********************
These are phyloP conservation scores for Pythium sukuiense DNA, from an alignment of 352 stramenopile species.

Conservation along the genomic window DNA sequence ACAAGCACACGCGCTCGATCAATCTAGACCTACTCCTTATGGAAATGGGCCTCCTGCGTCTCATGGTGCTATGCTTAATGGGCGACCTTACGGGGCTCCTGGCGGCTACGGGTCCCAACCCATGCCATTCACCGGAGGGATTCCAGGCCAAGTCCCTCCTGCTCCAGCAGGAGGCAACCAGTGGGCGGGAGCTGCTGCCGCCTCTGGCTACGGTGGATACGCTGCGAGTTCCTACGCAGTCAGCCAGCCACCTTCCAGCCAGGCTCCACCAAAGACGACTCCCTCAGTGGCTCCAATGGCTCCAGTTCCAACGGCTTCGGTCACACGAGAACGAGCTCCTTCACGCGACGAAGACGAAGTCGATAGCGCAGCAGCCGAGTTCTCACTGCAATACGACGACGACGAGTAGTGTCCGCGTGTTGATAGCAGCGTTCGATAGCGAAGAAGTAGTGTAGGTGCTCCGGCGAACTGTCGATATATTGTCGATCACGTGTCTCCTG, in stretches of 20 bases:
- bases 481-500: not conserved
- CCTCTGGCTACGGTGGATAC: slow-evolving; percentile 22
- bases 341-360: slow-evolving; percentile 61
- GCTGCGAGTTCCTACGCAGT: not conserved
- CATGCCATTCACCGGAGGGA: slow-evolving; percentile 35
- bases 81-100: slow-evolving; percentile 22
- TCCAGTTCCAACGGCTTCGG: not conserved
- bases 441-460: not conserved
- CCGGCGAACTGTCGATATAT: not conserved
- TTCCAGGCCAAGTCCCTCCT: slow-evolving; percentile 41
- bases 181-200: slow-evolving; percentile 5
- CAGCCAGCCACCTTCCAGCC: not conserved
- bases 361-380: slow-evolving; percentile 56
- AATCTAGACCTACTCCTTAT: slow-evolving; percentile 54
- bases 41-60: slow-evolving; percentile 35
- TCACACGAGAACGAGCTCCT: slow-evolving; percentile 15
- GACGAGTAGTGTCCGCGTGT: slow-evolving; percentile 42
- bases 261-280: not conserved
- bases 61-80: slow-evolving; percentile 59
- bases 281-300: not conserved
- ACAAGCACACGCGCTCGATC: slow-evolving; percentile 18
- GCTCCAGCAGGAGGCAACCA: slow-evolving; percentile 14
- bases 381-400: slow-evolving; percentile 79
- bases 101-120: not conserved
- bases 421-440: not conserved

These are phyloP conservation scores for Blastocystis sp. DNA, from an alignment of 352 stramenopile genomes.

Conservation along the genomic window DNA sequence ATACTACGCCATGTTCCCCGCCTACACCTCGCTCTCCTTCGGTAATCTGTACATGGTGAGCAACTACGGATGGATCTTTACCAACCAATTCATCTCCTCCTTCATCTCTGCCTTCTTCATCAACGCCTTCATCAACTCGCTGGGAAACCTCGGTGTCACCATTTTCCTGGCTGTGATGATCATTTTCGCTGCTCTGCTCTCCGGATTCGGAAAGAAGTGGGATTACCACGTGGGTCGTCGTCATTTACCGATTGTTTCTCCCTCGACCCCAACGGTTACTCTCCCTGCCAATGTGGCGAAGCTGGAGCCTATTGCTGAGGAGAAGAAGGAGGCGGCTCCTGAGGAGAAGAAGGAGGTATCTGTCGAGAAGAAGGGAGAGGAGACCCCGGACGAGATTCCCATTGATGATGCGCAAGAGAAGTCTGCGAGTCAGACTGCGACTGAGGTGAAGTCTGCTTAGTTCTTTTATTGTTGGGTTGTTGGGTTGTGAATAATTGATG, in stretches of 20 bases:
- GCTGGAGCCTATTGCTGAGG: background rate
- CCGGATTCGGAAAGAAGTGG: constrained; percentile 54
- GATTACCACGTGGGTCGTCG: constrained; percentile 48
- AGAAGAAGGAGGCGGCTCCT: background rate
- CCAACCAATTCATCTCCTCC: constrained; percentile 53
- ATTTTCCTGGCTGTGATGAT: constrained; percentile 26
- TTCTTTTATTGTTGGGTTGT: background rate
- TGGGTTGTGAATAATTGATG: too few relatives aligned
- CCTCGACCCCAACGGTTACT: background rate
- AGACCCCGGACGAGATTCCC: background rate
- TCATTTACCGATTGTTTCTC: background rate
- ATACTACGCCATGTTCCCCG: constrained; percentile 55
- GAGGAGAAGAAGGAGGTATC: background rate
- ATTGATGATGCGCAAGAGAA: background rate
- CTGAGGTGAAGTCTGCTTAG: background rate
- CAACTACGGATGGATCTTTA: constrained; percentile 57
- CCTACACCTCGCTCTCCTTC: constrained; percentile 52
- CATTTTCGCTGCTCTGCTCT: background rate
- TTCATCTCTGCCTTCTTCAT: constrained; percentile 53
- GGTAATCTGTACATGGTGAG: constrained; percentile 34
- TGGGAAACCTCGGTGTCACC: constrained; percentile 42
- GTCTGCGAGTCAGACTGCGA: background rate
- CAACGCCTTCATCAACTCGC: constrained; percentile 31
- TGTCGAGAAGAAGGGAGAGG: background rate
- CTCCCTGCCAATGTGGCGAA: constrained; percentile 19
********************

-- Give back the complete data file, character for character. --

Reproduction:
These are phyloP conservation scores for Pythium sukuiense DNA, from an alignment of 352 stramenopile species.

Conservation along the genomic window DNA sequence ACAAGCACACGCGCTCGATCAATCTAGACCTACTCCTTATGGAAATGGGCCTCCTGCGTCTCATGGTGCTATGCTTAATGGGCGACCTTACGGGGCTCCTGGCGGCTACGGGTCCCAACCCATGCCATTCACCGGAGGGATTCCAGGCCAAGTCCCTCCTGCTCCAGCAGGAGGCAACCAGTGGGCGGGAGCTGCTGCCGCCTCTGGCTACGGTGGATACGCTGCGAGTTCCTACGCAGTCAGCCAGCCACCTTCCAGCCAGGCTCCACCAAAGACGACTCCCTCAGTGGCTCCAATGGCTCCAGTTCCAACGGCTTCGGTCACACGAGAACGAGCTCCTTCACGCGACGAAGACGAAGTCGATAGCGCAGCAGCCGAGTTCTCACTGCAATACGACGACGACGAGTAGTGTCCGCGTGTTGATAGCAGCGTTCGATAGCGAAGAAGTAGTGTAGGTGCTCCGGCGAACTGTCGATATATTGTCGATCACGTGTCTCCTG, in stretches of 20 bases:
- bases 481-500: not conserved
- CCTCTGGCTACGGTGGATAC: slow-evolving; percentile 22
- bases 341-360: slow-evolving; percentile 61
- GCTGCGAGTTCCTACGCAGT: not conserved
- CATGCCATTCACCGGAGGGA: slow-evolving; percentile 35
- bases 81-100: slow-evolving; percentile 22
- TCCAGTTCCAACGGCTTCGG: not conserved
- bases 441-460: not conserved
- CCGGCGAACTGTCGATATAT: not conserved
- TTCCAGGCCAAGTCCCTCCT: slow-evolving; percentile 41
- bases 181-200: slow-evolving; percentile 5
- CAGCCAGCCACCTTCCAGCC: not conserved
- bases 361-380: slow-evolving; percentile 56
- AATCTAGACCTACTCCTTAT: slow-evolving; percentile 54
- bases 41-60: slow-evolving; percentile 35
- TCACACGAGAACGAGCTCCT: slow-evolving; percentile 15
- GACGAGTAGTGTCCGCGTGT: slow-evolving; percentile 42
- bases 261-280: not conserved
- bases 61-80: slow-evolving; percentile 59
- bases 281-300: not conserved
- ACAAGCACACGCGCTCGATC: slow-evolving; percentile 18
- GCTCCAGCAGGAGGCAACCA: slow-evolving; percentile 14
- bases 381-400: slow-evolving; percentile 79
- bases 101-120: not conserved
- bases 421-440: not conserved

These are phyloP conservation scores for Blastocystis sp. DNA, from an alignment of 352 stramenopile genomes.

Conservation along the genomic window DNA sequence ATACTACGCCATGTTCCCCGCCTACACCTCGCTCTCCTTCGGTAATCTGTACATGGTGAGCAACTACGGATGGATCTTTACCAACCAATTCATCTCCTCCTTCATCTCTGCCTTCTTCATCAACGCCTTCATCAACTCGCTGGGAAACCTCGGTGTCACCATTTTCCTGGCTGTGATGATCATTTTCGCTGCTCTGCTCTCCGGATTCGGAAAGAAGTGGGATTACCACGTGGGTCGTCGTCATTTACCGATTGTTTCTCCCTCGACCCCAACGGTTACTCTCCCTGCCAATGTGGCGAAGCTGGAGCCTATTGCTGAGGAGAAGAAGGAGGCGGCTCCTGAGGAGAAGAAGGAGGTATCTGTCGAGAAGAAGGGAGAGGAGACCCCGGACGAGATTCCCATTGATGATGCGCAAGAGAAGTCTGCGAGTCAGACTGCGACTGAGGTGAAGTCTGCTTAGTTCTTTTATTGTTGGGTTGTTGGGTTGTGAATAATTGATG, in stretches of 20 bases:
- GCTGGAGCCTATTGCTGAGG: background rate
- CCGGATTCGGAAAGAAGTGG: constrained; percentile 54
- GATTACCACGTGGGTCGTCG: constrained; percentile 48
- AGAAGAAGGAGGCGGCTCCT: background rate
- CCAACCAATTCATCTCCTCC: constrained; percentile 53
- ATTTTCCTGGCTGTGATGAT: constrained; percentile 26
- TTCTTTTATTGTTGGGTTGT: background rate
- TGGGTTGTGAATAATTGATG: too few relatives aligned
- CCTCGACCCCAACGGTTACT: background rate
- AGACCCCGGACGAGATTCCC: background rate
- TCATTTACCGATTGTTTCTC: background rate
- ATACTACGCCATGTTCCCCG: constrained; percentile 55
- GAGGAGAAGAAGGAGGTATC: background rate
- ATTGATGATGCGCAAGAGAA: background rate
- CTGAGGTGAAGTCTGCTTAG: background rate
- CAACTACGGATGGATCTTTA: constrained; percentile 57
- CCTACACCTCGCTCTCCTTC: constrained; percentile 52
- CATTTTCGCTGCTCTGCTCT: background rate
- TTCATCTCTGCCTTCTTCAT: constrained; percentile 53
- GGTAATCTGTACATGGTGAG: constrained; percentile 34
- TGGGAAACCTCGGTGTCACC: constrained; percentile 42
- GTCTGCGAGTCAGACTGCGA: background rate
- CAACGCCTTCATCAACTCGC: constrained; percentile 31
- TGTCGAGAAGAAGGGAGAGG: background rate
- CTCCCTGCCAATGTGGCGAA: constrained; percentile 19